Researchers discover a new sensory ability in humansS

"The human sense of smell is far better at guiding us through our everyday lives than we give it credit for," said cognitive neuroscientist Johan Lundström. He was referring to what he and a research team just discovered, which is that humans can actually tell how much fat is in their food just by smelling it.

Image via The Wicked Noodle

"That we have the ability to detect and discriminate minute differences in the fat content of our food suggests that this ability must have had considerable evolutionary importance," continued Lundström in a statement from the Monell Chemical Senses Center where he works. Our appetite for fatty food probably evolved over thousands of years, as a good incentive for us to guzzle tons of easily-stored calories. We already knew that people could taste the difference between fatty and non-fatty, which many of us sense as the difference between "holy crap delicious" and "that's okay."

What Lundström and his colleagues wanted to know, however, was whether humans had evolved other ways to recognize high calorie foods. So they conducted a series of tests, where people in the U.S. and the Netherlands were asked to determine the fat content of milk by smell. The published their findings in PLoS One today.

Write the researchers:

Over all three experiments, results clearly demonstrated that humans were able to detect minute differences between milk samples with varying grades of fat, even when embedded within a milk odor. Moreover, we found no relation between this performance and either BMI or dairy consumption, thereby suggesting that this is not a learned ability or dependent on nutritional traits. We argue that our findings that humans can detect the fat content of food via odors may open up new and innovative future paths towards a general reduction in our fat intake, and future studies should focus on determining the components in milk responsible for this effect.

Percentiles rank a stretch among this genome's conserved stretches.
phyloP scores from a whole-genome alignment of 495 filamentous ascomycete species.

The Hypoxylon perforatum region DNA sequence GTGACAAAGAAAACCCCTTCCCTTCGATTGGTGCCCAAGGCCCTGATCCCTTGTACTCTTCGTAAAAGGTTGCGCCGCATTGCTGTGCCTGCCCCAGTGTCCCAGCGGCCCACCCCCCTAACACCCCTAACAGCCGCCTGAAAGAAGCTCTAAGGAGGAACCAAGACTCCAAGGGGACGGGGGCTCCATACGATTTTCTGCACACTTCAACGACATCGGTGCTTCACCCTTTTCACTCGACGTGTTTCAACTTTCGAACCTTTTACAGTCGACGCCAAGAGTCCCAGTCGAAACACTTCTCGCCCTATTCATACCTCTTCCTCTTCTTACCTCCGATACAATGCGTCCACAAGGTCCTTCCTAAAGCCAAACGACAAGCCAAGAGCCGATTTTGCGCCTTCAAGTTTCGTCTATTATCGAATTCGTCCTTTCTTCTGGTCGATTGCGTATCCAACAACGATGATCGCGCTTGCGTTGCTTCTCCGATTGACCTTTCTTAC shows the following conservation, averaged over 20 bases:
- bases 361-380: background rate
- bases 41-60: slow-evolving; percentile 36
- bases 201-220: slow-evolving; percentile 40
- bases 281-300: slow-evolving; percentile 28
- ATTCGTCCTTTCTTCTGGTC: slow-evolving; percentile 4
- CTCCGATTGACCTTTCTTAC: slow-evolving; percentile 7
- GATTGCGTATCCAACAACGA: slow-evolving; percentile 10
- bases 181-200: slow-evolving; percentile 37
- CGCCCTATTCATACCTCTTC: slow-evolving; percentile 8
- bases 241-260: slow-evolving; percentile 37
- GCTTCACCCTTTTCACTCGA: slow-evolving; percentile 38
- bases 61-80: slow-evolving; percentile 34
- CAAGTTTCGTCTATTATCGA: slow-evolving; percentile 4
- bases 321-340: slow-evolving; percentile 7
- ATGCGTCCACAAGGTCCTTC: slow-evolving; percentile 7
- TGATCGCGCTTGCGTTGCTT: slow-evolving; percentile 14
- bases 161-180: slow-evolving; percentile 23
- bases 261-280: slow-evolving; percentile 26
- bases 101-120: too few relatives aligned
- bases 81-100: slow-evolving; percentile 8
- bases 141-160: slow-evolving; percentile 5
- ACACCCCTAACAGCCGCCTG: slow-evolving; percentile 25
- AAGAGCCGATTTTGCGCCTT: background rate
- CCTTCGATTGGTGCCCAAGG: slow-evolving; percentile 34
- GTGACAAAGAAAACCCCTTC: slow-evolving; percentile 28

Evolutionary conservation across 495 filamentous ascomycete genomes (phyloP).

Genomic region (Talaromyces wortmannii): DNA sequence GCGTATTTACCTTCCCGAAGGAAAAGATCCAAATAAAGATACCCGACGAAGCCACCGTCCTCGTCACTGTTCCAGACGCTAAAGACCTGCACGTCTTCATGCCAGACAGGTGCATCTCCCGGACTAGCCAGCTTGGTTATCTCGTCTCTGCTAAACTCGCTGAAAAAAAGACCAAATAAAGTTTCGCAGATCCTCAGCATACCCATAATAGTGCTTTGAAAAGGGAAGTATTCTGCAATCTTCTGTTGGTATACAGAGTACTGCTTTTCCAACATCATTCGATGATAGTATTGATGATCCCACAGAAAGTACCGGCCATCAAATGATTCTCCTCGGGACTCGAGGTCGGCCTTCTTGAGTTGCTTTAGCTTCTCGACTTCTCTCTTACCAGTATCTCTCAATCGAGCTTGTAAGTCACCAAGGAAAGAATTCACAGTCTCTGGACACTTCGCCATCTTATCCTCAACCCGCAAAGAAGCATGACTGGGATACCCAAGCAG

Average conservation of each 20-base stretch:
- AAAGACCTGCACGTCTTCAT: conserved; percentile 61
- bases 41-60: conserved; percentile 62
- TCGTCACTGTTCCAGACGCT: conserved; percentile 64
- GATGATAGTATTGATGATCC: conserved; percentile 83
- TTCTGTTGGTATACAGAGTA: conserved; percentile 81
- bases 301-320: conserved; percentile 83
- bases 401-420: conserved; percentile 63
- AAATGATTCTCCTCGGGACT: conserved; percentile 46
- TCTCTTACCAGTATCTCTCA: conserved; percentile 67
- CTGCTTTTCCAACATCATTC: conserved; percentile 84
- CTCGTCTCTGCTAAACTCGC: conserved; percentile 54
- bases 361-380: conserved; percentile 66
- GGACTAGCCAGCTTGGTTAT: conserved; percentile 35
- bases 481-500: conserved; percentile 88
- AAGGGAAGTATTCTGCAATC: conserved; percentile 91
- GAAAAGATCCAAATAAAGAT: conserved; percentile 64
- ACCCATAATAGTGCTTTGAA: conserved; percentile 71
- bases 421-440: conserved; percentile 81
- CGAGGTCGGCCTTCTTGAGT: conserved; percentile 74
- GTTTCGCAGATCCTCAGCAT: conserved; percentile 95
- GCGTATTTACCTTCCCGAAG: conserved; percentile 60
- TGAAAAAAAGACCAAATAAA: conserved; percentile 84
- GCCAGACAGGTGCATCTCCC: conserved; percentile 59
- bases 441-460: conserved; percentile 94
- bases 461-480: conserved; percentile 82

One possible reason why people could be sensitive to the smell of fat in milk could be that they were voracious consumers of dairy and thus conditioned to sense it. But the researchers found no difference between the fat-sensing abilities of people with different eating habits and different body mass indexes (the body mass index, or BMI, measures how much of your body weight is fat).

It appears that humans really do have a sense we never realized we had. If you smell two dishes, you'll be able to tell which one is fattier. The researchers hope this can help in future studies of how people can learn to regulate their diets to include less fat.

Read the full scientific paper at PLoS One